Monthly Archives: August 2015

Wowza! The Sugar-Coated Truth

Reading food labels can be a slippery slope for those affected by eating disorders.  Many sufferers will obsess over the details of the numbers and completely lose sight of the overall goal of establishing healthy and sustainable eating habits over time.   There was a time when  my anorexic daughter was banished from the kitchen and all labels were removed..   Thankfully, those days are behind us and labels are no longer verboten in our kitchen.

I recently watched the documentary ‘Fed Up’:  which is an indictment of the food industry and all the crap they are putting in our food–particularly the enormous quantities of processed sugar. This nearly constant overdose of processed sugars alters our metabolism;  leading to a variety of health impacts, including a truly frightening rise in Diabetes and obesity.

During a training session at work yesterday, I picked a bottle of fruit juice; the label advised that it contained a whopping 57 grams of sugar– roughly twice what I ‘should’ be consuming in a whole DAY.   Wowza!  I dropped the bottle like a hot potato and refilled my water bottle.

But let’s be real: I once had a knock-down, drag-out wrestling match with my oldest daughter over a chocolate bar (OK, maybe I exaggerated sightly – there was more tickling involved than anything else–but it was a really good chocolate bar); and my sweet tooth is firmly established as a ‘thing’ in our household.   While I am NOT going to make drastic changes in what I eat or the meals that I prepare (cooking seems too strong a word for what I do on a regular basis – I mostly assemble stuff);  I WILL be more aware, and am likely to make some lower-sugar choices.

What I REALLY would like is someone ELSE to shop and prepare tasty, healthy meals for me and my family.  All this reading is giving me a headache.

The Home Stretch!

Yesterday I received a text from my husband asking why there were 6 large cartons on our front stoop.  A quick call confirmed that these are the National Eating Disorder Association tote bags that we will be filling with goodies and giving away at the Madison NEDA Walk.  In addition to 6 cartons of tote bags, I am also struggling to stash away the many in-kind donations and prizes we have received.  My closets are bulging (a good problem to have).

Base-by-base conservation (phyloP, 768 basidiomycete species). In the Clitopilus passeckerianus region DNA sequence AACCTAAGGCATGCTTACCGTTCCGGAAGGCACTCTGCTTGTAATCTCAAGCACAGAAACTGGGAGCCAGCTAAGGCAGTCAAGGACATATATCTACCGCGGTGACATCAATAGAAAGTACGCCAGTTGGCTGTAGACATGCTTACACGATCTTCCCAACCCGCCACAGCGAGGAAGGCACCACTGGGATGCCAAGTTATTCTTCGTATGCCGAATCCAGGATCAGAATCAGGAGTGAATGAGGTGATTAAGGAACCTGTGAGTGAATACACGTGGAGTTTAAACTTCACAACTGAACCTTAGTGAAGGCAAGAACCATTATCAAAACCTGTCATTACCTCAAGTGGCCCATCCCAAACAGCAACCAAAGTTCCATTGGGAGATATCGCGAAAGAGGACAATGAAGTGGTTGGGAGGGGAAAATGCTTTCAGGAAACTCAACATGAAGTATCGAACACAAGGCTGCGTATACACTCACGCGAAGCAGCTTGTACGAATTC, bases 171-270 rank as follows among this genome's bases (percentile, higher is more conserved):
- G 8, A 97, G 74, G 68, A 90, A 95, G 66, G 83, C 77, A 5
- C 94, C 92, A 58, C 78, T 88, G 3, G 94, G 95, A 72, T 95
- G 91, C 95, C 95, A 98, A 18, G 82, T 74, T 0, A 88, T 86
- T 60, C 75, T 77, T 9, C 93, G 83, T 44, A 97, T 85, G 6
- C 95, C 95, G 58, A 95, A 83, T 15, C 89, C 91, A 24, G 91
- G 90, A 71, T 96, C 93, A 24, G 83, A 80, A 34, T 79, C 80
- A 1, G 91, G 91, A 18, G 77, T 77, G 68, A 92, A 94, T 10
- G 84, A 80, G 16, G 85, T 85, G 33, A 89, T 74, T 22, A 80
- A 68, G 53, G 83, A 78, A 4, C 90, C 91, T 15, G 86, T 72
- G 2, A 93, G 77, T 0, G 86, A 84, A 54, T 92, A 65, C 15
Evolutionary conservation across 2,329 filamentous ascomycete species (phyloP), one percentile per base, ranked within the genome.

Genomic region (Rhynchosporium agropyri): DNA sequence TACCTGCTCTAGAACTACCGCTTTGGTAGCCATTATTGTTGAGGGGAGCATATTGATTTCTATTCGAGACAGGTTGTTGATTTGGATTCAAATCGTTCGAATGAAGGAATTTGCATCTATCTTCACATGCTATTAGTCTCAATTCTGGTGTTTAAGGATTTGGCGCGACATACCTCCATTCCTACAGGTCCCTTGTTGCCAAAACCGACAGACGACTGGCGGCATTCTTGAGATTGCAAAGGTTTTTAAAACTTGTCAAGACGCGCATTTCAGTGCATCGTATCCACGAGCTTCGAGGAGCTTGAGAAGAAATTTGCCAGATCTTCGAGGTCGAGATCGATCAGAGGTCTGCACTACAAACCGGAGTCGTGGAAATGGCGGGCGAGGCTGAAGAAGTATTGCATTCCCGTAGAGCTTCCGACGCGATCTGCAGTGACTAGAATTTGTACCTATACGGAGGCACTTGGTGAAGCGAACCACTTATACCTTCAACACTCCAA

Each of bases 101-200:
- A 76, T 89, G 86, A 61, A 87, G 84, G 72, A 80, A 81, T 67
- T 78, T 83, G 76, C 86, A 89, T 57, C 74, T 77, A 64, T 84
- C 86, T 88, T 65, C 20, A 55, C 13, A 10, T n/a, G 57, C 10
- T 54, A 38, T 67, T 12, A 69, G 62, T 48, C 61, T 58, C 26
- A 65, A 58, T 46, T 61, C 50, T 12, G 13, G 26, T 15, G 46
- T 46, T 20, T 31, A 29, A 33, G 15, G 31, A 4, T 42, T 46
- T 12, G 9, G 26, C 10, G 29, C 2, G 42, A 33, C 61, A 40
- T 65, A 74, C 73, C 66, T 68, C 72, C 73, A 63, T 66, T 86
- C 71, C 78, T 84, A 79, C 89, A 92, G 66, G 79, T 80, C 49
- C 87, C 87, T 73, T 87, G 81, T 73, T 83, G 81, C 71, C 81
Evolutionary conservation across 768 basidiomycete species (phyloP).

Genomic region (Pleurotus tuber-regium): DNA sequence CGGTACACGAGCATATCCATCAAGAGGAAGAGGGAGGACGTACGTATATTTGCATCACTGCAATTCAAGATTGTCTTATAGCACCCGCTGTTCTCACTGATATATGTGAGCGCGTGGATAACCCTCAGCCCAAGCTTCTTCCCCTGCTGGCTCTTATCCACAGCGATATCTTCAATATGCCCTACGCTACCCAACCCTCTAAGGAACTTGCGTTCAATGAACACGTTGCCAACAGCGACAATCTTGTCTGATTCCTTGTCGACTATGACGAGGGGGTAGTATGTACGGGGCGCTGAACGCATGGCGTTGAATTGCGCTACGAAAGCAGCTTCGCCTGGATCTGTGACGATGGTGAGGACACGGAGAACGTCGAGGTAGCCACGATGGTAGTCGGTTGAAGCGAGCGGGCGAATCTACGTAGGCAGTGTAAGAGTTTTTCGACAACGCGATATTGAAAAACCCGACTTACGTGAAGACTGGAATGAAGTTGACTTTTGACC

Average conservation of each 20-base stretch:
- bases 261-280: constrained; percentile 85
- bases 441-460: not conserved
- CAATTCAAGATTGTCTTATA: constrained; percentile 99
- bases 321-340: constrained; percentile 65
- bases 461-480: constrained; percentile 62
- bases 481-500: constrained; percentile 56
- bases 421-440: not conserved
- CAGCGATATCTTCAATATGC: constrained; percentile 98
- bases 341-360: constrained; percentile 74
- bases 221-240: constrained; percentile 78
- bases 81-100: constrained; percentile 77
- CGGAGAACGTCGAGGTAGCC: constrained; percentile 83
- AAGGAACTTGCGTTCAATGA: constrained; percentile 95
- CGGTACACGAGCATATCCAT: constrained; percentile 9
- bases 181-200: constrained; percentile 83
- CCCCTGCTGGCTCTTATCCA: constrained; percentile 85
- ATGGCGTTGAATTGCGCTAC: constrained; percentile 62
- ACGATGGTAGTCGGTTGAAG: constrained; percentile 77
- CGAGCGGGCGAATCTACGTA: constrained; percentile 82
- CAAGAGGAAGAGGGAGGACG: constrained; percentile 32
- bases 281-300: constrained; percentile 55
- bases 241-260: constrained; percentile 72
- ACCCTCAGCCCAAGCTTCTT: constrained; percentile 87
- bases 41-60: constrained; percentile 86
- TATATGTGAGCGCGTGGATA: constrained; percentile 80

I received the ‘tote text’ just as I was arriving at the home of one of the walk committee members for an in-person planning session with the whole team.  With everyone’s busy lives, we have struggled to meet in person, so it was great that almost all of us (5 out of 6) were able to be there in person; the room buzzed with the resultant energy (although the lightening storm outside may have also contributed).  This group has enough ideas and energy for 6 walks!

With the walk only a month away, we are now pulling out all the stops to promote the walk, align volunteers and finalize logistics.  The teamwork is great, and it is  gratifying to see the walker count and donations steadily creeping up and up.  It feels really good to be doing something tangible in the fight against eating disorders.   We are going to line the NEDA Walk route with  Eating Disorder related facts–which help keep us all focused on WHY we are doing this.  Here is a sampling:

  • In the US, 20 million women and 10 million men suffer from a clinically significant eating disorder at some time in their life.
  • 40-60% of ELEMENTARY school girls aged 6-12 are concerned about their weight or about becoming too fat.
  • Anorexia Nervosa has the highest premature mortality rate of any psychiatric disorder.  (that’s the one that sends shivers up and down MY spine)